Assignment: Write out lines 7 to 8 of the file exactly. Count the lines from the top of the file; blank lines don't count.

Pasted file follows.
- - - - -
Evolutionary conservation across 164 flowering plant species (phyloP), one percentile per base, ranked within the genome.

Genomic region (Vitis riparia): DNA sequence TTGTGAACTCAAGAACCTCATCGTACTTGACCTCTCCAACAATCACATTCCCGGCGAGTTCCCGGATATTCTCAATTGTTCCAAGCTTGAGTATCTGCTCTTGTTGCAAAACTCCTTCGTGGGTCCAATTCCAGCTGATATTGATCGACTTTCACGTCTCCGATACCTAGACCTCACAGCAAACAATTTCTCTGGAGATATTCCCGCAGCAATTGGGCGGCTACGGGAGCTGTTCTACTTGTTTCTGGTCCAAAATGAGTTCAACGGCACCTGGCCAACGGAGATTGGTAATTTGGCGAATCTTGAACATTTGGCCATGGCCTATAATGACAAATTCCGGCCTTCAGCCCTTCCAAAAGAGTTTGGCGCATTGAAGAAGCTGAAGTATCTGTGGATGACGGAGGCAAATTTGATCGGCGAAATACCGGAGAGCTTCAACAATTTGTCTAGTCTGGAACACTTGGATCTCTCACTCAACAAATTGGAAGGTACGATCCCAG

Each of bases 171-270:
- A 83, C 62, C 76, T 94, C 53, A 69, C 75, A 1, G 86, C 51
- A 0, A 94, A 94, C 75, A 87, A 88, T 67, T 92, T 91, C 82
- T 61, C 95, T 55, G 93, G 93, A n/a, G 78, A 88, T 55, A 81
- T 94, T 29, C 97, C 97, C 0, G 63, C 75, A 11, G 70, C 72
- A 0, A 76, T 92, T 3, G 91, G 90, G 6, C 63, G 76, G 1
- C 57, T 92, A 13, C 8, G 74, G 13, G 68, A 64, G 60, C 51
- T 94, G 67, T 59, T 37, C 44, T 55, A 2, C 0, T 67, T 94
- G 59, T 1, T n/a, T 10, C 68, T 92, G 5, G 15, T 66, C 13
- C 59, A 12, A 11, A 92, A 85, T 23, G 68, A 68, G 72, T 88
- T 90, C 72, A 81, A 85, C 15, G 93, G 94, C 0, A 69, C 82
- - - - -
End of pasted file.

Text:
- T 94, T 29, C 97, C 97, C 0, G 63, C 75, A 11, G 70, C 72
- A 0, A 76, T 92, T 3, G 91, G 90, G 6, C 63, G 76, G 1